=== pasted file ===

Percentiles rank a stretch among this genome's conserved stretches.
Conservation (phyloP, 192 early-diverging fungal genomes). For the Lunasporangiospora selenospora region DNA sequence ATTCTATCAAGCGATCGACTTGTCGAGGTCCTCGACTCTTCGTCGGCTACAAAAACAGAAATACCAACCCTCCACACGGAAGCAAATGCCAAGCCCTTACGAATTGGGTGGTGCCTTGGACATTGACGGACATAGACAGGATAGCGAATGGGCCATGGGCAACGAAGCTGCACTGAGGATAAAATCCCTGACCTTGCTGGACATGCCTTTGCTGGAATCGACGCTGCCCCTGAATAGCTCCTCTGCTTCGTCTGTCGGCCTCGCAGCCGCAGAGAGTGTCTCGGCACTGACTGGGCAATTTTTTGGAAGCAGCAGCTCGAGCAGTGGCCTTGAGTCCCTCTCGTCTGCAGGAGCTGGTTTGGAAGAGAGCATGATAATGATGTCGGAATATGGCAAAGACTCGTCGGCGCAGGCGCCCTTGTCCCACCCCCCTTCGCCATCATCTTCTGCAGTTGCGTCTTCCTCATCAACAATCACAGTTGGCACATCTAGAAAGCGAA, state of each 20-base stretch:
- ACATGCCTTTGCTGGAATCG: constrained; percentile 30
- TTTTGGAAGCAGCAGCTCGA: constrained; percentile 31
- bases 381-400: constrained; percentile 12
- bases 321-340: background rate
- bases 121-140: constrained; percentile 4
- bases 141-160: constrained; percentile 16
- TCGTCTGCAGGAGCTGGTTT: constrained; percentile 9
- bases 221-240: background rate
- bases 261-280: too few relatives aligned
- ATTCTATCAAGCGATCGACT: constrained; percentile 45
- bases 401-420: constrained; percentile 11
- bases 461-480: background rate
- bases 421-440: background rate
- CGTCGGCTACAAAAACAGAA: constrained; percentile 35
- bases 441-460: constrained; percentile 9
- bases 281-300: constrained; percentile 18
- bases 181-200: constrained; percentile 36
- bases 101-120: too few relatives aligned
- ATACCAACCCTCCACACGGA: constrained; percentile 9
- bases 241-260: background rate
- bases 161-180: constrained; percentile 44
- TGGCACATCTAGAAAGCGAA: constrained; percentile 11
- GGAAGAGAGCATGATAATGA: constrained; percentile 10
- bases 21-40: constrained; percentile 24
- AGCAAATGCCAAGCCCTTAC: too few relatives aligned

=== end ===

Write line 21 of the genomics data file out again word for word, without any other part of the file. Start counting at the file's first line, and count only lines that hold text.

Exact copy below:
- ATACCAACCCTCCACACGGA: constrained; percentile 9